Our open thread on the Women’s World Cup has certainly thrown up highly contrasting opinions, and this blog welcomes honest takes from all quarters. But perhaps the most interesting perspective on it I’ve seen so far comes from the Global Game blog, which features an interview with the biographer of Brazilian star Marta.
It’s very hard to accept any kind of patronising view towards the World Cup when we hear Marta’s story. That doesn’t mean one has to enjoy it or even watch it necessarily, but if one loves football, it’s impossible not to respect the passion and pride for the game shown by the players who just want to do what we all dreamt of once: represent their country at the highest level they can playing the intoxicating game we all can’t get enough of (a passion notably absent amongst certain male superstars in recent years when they’ve pulled on their country’s shirt).
Marta and her teammates have been advocating for a Brazilian league, but they are battling institutional inertia and a history that banned soccer for women until 1979. The federal government beginning in the 1980s limited sponsorship opportunities for women and prevented their competitions from being held at athletic grounds, consigning them to, in many cases, the beaches in Rio.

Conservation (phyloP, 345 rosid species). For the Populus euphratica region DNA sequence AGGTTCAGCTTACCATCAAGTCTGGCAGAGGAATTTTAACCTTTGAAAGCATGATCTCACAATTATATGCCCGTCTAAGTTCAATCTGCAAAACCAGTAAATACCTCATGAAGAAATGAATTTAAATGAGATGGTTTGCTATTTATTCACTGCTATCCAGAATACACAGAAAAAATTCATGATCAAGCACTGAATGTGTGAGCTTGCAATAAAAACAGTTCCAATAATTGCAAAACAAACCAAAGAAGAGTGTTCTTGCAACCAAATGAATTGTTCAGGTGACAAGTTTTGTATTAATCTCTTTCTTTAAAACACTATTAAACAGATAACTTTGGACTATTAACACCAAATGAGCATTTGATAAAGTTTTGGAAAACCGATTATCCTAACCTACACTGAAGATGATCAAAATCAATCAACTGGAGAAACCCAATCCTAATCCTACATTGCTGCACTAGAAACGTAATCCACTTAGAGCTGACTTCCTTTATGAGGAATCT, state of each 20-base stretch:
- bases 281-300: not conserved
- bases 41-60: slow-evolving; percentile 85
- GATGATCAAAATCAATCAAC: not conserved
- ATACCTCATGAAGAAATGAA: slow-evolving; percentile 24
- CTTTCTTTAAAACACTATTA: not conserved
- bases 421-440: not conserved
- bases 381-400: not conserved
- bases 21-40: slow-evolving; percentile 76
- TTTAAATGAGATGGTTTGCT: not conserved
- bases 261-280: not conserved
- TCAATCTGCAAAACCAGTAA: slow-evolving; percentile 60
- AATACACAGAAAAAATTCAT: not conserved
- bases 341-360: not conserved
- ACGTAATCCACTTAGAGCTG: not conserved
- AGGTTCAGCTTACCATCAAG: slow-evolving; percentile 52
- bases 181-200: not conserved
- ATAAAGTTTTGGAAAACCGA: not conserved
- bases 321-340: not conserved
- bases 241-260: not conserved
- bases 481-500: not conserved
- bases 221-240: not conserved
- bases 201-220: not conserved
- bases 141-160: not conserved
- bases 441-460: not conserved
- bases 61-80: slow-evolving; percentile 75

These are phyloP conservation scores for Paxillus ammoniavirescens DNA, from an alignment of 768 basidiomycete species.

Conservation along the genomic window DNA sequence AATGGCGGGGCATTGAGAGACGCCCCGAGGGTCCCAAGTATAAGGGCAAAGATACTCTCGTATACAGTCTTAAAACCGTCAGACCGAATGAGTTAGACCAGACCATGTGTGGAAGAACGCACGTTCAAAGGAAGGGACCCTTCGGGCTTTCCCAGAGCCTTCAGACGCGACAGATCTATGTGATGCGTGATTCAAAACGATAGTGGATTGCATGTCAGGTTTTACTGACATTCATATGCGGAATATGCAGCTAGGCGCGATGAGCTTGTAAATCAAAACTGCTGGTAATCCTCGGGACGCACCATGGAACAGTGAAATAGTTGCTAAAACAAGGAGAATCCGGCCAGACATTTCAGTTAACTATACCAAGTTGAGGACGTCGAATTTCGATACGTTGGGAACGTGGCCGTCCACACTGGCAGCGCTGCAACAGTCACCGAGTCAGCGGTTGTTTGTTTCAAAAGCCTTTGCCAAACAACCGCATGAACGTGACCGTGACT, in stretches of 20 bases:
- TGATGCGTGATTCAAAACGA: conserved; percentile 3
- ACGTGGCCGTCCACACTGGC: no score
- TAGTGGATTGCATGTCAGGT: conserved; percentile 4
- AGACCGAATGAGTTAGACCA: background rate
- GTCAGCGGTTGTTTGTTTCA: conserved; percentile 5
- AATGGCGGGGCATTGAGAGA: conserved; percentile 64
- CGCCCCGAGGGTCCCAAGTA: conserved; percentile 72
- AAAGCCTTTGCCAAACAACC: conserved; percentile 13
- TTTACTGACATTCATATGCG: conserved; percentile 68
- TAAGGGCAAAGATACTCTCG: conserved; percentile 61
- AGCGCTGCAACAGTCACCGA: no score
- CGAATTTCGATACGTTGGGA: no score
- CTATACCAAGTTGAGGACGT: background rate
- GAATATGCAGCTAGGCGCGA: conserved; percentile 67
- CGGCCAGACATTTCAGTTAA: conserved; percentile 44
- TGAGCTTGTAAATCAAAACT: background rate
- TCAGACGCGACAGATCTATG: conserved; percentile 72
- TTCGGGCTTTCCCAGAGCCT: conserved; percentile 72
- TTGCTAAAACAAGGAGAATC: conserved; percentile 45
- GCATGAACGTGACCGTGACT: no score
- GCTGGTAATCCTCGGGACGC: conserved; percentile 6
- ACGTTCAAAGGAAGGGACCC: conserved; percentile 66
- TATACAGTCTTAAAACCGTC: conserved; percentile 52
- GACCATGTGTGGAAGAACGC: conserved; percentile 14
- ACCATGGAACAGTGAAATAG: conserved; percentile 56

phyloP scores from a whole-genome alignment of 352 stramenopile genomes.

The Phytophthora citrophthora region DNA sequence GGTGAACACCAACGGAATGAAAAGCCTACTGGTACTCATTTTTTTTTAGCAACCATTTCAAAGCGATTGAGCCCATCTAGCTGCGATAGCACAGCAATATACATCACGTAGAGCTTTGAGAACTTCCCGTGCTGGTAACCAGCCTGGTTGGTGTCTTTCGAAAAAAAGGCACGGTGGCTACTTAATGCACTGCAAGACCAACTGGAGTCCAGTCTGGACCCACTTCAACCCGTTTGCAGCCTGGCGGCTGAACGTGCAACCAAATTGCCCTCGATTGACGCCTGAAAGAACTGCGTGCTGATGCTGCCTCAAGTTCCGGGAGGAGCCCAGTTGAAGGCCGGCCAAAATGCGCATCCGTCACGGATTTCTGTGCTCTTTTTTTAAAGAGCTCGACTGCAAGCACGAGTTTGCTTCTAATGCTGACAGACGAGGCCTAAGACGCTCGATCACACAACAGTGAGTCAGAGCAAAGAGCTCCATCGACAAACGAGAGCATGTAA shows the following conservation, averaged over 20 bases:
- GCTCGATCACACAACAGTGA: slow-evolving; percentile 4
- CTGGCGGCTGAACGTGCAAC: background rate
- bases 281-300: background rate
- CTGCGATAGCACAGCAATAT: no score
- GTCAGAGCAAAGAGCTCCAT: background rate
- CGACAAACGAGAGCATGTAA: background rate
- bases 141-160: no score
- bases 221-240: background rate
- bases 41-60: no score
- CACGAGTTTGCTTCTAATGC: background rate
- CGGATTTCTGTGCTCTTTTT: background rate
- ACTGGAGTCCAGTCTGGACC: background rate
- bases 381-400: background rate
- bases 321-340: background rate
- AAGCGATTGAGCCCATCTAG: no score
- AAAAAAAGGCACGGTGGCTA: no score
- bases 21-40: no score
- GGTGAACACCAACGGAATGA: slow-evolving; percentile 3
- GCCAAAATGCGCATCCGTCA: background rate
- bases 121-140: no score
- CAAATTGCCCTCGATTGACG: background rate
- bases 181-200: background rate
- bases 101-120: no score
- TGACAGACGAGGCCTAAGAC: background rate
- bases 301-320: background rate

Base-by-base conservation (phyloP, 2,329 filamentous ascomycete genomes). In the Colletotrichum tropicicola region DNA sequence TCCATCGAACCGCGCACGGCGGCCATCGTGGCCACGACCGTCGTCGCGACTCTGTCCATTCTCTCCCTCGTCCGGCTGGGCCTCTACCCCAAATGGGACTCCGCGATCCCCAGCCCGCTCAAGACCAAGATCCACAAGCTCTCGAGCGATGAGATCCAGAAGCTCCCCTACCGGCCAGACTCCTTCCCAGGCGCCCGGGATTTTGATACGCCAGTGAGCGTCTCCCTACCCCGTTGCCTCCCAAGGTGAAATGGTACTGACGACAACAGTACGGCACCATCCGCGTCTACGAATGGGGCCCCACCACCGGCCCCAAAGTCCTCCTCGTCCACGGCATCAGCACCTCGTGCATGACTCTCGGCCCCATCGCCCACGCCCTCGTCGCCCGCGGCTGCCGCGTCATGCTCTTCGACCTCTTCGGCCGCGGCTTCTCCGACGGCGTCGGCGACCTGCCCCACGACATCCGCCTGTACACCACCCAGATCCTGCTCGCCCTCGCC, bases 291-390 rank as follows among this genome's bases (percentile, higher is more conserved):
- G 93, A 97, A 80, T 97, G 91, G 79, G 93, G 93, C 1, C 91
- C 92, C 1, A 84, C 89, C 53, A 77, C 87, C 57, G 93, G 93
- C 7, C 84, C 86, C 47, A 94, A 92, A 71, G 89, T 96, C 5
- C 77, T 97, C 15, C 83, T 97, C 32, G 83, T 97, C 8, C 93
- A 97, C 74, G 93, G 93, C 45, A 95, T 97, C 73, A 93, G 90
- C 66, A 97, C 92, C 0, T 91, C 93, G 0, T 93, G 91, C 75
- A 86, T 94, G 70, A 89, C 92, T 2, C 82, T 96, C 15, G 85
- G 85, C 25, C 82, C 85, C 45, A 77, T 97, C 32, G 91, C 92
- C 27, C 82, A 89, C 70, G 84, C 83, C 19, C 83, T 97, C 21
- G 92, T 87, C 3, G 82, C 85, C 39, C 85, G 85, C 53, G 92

Copacabana Beach, in fact, in 1981 served as the venue for the first women’s tournament. The strongest women’s side through much of the 1980s, Esporte Clube Radar, used the beach as its home ground. Opposition to women playing football has been constant. The challenges range from the physical—Marta reports that her brother hit her when he found she was playing, and BBC columnist Tim Vickery’s girlfriend says she got similar lashings from her father (BBC Sport, Sept 10)—to the subtly patronizing gender stereotypes that frame women, in the main, as an object of the male gaze or as devoted disciples of home and church.
“Today, when I came into the field, I heard a guy say that I should be at a laundry sink, washing clothes,” said a Radar player in 1984. “But I did not bother to reply to him, although I was angry. My reaction came later, with the ball at my feet.”
And of course, it does come down to what happens when the ball is at a person’s feet. And boy, Marta has some feet, as this video demonstrates as she put five past Canada earlier this year (alright, the defending’s atrocious):